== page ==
2. Go to a professional piercing business. Don’t be afraid to look around and ask questions:

  • Is the shop clean?
  • Will the person doing the piercing wash his or her hands with an antibacterial soap?
  • Does the person doing the piercing wears fresh disposable gloves?
  • Is there instrument sterilization equipment or are the instruments disposed of after each use?
  • Do they use a piercing gun (they’re not sterile)?
  • Make sure the needle being used is new, is being used for the first time, and is disposed of in a special sealed container after the piercing.

3. Use only nontoxic metals for body piercings, such as:

  • surgical steel
  • solid 14-karat or 18-karat gold
  • niobium
  • titanium
  • platinum

4. Afterwards,take care of the site carefully. Follow the instructions given to you by the piercer.

5. Don’t pick or tug at it. Clean with soap and water. Then keep it dry. Don’t use alcohol or hydrogen peroxide on the site.

6. If you have had a mouth piercing- use alcohol-free mouthwash.

7. If you notice increasing redness, swelling or pain at the site, seek medical advice.


Michele R. Berman, M.D. was Clinical Director of The Pediatric Center, a private practice on Capitol Hill in Washington, D.C. from 1988-2000, and was named Outstanding Washington Physician by Washingtonian Magazine in 1999. She was a medical internet pioneer having established one of the first medical practice websites in 1997. Dr. Berman also authored a monthly column for Washington Parent Magazine.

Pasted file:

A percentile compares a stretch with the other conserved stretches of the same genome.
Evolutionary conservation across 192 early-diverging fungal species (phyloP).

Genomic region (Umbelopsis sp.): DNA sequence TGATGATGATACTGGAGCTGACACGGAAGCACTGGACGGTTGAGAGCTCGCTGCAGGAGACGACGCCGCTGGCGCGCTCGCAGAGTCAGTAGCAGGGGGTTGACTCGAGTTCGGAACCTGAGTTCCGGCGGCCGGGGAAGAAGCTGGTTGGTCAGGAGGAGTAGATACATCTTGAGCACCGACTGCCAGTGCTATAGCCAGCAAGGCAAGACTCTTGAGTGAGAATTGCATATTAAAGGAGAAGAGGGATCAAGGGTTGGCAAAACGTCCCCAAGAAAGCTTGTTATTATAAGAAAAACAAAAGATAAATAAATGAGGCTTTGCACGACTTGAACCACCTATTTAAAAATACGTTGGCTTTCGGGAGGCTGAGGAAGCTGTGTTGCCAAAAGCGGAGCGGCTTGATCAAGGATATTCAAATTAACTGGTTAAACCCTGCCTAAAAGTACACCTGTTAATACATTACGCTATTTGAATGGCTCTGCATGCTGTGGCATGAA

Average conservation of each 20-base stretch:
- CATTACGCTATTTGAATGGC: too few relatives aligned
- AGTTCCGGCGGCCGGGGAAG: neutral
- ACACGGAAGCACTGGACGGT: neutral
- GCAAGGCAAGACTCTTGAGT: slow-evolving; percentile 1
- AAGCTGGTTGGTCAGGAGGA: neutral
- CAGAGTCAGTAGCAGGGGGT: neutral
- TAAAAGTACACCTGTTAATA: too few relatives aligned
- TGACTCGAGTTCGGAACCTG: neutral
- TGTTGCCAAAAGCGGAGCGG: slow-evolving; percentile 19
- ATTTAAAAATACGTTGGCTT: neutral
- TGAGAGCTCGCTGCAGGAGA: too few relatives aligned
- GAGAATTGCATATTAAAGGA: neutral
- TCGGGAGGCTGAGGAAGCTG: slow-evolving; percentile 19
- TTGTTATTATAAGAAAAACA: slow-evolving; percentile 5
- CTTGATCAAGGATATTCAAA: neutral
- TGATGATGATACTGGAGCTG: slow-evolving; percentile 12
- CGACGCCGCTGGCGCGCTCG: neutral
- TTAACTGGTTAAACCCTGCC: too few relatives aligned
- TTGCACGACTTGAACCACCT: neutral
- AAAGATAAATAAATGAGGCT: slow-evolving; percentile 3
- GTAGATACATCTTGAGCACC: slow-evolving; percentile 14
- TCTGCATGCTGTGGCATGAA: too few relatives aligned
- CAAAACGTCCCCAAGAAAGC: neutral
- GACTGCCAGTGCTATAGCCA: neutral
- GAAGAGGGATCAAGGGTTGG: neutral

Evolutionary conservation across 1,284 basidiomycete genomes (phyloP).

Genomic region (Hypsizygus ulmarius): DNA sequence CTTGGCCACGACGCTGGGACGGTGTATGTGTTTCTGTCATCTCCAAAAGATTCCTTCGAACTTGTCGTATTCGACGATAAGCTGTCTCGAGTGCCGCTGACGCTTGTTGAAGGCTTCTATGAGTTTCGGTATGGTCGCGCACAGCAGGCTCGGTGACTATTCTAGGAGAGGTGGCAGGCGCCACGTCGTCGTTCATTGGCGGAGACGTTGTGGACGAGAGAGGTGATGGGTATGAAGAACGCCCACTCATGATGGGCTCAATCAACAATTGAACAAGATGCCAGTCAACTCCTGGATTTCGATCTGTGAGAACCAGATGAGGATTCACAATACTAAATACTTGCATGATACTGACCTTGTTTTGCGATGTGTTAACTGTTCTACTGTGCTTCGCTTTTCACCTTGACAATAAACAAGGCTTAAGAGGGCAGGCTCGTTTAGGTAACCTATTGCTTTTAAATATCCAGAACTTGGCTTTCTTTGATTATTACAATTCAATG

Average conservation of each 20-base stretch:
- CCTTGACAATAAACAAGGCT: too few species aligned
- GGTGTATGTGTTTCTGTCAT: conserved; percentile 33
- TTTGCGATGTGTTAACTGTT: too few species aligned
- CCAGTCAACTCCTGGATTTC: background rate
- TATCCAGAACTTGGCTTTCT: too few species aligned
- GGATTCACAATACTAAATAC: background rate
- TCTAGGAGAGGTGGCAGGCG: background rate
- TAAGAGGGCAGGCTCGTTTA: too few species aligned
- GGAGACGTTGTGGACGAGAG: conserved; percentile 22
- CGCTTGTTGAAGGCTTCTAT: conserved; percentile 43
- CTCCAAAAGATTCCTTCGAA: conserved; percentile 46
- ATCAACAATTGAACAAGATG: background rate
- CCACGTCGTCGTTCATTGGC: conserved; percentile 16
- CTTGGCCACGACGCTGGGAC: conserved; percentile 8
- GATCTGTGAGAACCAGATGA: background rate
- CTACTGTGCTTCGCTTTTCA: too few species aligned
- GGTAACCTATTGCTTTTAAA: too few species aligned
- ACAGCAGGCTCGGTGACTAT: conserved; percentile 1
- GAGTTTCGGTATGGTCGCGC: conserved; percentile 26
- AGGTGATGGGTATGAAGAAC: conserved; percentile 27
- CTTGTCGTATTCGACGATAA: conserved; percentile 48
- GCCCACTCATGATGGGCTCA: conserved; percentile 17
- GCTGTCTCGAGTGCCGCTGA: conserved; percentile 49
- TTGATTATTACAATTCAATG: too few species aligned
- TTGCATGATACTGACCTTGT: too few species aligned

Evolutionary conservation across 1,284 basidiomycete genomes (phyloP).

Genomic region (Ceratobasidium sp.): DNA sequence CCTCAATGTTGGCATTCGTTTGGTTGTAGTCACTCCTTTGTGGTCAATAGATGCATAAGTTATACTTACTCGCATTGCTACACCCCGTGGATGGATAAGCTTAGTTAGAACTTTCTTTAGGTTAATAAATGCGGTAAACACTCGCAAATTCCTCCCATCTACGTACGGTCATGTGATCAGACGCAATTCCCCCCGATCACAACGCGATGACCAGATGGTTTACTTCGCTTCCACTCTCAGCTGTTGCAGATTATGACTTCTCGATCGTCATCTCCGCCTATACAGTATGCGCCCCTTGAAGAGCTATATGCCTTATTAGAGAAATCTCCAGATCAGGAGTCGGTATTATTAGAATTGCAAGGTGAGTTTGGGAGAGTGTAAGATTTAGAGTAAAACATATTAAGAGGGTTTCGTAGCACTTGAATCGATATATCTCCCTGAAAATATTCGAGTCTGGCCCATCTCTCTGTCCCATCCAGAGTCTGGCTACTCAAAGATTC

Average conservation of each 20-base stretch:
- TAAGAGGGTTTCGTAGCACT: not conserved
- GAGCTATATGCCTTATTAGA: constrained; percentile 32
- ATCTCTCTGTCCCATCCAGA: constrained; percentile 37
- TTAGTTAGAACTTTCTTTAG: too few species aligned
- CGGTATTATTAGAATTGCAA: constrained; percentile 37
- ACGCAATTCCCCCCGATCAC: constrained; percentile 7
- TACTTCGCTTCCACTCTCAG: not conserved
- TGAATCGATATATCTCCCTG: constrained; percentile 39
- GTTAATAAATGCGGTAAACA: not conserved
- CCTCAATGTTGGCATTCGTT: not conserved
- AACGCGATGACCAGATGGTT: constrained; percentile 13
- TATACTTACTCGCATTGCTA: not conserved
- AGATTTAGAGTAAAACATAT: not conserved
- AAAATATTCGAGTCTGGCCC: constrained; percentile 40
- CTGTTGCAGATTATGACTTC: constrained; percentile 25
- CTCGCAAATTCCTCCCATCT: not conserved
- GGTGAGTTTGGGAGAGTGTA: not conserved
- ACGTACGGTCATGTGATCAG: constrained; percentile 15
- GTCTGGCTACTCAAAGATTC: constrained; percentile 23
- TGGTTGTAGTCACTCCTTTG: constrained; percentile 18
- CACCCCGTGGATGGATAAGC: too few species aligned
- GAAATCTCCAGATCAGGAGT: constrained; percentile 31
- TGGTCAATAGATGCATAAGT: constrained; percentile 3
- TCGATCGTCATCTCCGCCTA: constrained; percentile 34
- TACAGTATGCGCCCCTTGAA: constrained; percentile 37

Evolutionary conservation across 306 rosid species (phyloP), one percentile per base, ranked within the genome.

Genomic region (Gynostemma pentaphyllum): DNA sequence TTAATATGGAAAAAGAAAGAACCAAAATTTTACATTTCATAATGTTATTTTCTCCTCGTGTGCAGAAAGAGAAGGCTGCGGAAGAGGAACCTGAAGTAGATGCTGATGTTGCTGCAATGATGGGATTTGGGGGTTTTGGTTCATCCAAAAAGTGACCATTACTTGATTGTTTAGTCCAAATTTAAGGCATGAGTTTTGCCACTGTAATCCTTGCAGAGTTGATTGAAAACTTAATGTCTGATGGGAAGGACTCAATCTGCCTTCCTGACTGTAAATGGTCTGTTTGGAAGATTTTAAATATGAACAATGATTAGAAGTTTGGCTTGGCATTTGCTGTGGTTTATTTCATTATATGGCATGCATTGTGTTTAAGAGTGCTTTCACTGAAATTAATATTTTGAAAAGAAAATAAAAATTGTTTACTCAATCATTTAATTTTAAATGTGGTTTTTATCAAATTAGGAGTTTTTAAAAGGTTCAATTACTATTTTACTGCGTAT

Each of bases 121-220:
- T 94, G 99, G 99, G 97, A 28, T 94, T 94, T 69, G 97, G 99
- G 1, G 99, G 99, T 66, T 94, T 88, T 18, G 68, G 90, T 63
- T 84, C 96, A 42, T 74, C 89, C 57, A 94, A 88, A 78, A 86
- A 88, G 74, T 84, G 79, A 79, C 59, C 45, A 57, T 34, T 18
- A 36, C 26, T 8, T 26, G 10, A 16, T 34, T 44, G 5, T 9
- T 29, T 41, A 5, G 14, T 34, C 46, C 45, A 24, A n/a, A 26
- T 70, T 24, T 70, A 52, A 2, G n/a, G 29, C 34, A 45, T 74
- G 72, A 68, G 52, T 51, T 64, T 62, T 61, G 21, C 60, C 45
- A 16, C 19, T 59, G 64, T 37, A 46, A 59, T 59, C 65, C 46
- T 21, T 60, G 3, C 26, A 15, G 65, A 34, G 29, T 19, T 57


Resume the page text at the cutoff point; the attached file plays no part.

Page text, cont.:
1 Comment

  1. Rachel Zimmerman

    September 23, 2014 at 9:25 am

    Katy Perry’s nose piercing video isn’t the most pleasant thing to watch; however, it has gotten quite of bit of media attention lately. Anyone can easily go to YouTube and find plenty of other videos of piercings, so why has Katy’s post generated such a reaction? Obviously, Katy is a celebrity and therefore has a strong level of influence on fans and consumers of entertainment media. As of today, she has 7,944,783 followers on Instagram alone. Additionally, the video is graphic and piercings do have a stigma attached to them. Furthermore, piercing is considered a medical-type procedure since it involves needles and sanitary conditions. As a result, Katy’s post raises an interesting question: How does the context of Instagram versus other media contexts (such as this article on Celebrity Diagnosis) shape the portrayal of medically related posts?